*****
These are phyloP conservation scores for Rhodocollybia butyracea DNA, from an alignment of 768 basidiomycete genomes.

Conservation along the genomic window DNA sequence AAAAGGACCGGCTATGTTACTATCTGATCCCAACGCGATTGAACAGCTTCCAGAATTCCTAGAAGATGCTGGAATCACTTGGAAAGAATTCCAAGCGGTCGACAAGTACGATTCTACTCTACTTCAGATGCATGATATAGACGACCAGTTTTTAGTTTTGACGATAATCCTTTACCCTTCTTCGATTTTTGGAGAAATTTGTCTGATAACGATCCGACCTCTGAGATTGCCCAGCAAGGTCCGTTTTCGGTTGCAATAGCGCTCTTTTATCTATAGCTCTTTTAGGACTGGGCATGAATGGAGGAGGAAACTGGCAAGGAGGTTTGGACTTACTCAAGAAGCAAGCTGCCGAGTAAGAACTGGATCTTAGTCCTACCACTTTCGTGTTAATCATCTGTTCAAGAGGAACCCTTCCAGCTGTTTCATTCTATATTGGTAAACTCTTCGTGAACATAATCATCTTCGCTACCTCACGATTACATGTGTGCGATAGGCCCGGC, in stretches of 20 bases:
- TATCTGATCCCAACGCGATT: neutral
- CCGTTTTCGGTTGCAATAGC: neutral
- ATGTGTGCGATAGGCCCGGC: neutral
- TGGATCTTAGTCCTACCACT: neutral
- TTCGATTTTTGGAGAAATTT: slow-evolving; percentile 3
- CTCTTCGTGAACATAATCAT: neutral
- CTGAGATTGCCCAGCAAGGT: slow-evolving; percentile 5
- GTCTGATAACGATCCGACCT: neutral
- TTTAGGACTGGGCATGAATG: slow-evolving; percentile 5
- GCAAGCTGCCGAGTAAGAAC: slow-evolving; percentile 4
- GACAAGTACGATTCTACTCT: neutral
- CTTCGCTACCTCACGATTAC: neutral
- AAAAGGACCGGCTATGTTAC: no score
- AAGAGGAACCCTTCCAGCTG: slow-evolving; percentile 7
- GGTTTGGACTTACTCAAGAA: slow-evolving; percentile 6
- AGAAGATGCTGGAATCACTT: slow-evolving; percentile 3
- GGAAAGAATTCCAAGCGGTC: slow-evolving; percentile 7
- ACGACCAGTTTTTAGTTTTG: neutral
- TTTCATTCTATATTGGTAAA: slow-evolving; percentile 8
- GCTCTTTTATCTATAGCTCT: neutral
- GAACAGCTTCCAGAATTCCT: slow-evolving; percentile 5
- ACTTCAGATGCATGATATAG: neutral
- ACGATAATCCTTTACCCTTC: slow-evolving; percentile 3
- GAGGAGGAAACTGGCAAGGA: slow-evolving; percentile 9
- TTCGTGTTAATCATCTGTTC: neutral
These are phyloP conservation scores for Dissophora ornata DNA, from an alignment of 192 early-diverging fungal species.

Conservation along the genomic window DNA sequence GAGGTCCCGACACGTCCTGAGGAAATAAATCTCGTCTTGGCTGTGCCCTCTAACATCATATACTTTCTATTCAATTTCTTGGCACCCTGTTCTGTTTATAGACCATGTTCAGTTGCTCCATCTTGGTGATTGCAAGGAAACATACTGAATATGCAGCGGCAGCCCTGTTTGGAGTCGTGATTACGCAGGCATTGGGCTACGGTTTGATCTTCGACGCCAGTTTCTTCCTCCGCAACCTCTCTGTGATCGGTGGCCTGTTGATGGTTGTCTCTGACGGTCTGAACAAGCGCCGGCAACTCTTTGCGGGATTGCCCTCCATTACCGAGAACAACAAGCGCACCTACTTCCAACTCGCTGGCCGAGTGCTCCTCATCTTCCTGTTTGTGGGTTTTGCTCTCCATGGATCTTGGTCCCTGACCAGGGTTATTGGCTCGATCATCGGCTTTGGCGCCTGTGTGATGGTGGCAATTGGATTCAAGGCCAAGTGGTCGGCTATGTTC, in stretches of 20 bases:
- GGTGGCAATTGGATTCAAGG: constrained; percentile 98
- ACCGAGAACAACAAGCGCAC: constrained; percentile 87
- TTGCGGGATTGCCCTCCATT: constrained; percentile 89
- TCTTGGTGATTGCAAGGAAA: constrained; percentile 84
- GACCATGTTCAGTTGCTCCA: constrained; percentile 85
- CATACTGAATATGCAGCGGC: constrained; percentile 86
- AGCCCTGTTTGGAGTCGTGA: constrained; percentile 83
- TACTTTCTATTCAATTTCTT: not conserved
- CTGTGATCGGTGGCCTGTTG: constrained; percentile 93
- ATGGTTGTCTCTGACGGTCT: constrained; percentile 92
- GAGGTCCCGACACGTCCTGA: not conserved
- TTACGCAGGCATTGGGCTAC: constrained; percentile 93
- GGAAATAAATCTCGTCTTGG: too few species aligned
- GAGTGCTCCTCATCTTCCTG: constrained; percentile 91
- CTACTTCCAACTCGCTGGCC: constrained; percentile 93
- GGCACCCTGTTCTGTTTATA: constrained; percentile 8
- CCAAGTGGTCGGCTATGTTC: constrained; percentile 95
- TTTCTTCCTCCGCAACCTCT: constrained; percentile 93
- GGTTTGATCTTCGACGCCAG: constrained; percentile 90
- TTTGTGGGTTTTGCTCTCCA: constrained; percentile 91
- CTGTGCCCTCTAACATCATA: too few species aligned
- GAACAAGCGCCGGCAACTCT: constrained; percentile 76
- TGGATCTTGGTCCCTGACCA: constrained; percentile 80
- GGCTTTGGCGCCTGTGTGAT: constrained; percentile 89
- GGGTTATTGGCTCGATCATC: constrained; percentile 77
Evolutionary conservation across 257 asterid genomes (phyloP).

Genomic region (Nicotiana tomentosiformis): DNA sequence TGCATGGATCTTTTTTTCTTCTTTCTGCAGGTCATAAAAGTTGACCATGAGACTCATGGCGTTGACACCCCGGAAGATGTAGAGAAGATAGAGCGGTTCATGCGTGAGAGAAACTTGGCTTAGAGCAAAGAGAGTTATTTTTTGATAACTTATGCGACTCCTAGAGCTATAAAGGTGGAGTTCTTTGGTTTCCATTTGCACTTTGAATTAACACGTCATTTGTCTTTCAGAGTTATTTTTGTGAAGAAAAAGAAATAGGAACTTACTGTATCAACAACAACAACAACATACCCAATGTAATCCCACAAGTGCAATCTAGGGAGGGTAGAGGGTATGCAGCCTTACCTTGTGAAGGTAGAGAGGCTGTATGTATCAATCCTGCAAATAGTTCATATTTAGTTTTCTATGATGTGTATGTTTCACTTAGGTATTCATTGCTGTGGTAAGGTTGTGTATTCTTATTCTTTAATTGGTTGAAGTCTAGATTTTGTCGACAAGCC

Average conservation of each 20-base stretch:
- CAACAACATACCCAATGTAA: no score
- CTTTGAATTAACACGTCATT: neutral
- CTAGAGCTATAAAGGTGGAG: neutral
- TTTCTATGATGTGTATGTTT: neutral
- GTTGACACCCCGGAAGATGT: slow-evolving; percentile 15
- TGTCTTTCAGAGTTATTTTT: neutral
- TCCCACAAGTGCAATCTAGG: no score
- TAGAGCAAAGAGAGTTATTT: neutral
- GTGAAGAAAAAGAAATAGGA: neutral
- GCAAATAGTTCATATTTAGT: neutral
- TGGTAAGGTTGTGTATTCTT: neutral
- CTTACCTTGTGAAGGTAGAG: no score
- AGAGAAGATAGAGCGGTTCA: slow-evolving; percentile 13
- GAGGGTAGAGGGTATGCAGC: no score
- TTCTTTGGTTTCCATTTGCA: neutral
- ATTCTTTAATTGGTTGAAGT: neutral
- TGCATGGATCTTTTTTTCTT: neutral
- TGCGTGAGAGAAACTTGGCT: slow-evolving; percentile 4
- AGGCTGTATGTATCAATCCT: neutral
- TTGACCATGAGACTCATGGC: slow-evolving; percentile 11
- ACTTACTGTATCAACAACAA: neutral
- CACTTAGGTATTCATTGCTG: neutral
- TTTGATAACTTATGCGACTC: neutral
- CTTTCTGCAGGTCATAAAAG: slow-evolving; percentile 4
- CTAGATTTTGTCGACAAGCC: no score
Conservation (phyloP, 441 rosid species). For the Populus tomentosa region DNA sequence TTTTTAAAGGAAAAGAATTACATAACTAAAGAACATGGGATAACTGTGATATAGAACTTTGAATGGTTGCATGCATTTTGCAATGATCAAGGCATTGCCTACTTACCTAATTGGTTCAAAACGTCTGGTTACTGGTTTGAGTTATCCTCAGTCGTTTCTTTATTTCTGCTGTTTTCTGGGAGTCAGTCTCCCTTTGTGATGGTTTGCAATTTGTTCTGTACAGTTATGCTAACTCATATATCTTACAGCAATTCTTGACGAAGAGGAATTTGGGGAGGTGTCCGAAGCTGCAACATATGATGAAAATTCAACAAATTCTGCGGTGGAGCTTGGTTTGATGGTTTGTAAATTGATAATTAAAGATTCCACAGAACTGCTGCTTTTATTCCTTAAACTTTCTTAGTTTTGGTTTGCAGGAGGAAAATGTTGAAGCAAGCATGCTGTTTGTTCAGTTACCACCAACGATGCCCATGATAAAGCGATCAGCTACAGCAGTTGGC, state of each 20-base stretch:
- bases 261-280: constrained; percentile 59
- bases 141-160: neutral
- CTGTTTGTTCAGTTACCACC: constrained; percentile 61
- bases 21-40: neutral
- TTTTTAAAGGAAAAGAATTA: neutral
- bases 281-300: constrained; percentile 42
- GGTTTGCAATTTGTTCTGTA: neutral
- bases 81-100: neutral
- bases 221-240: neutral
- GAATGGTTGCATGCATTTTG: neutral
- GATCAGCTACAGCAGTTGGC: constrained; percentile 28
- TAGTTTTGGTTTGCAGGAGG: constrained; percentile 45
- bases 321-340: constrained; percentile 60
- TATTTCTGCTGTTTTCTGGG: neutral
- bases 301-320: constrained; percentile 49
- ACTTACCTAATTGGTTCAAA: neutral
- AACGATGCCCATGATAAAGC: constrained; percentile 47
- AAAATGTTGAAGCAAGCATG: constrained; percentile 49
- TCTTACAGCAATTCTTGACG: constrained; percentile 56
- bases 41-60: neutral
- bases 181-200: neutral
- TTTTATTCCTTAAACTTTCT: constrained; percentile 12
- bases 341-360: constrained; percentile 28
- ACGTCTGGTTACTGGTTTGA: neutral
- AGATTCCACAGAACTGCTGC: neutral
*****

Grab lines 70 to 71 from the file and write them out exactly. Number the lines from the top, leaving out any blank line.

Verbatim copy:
- AGAGAAGATAGAGCGGTTCA: slow-evolving; percentile 13
- GAGGGTAGAGGGTATGCAGC: no score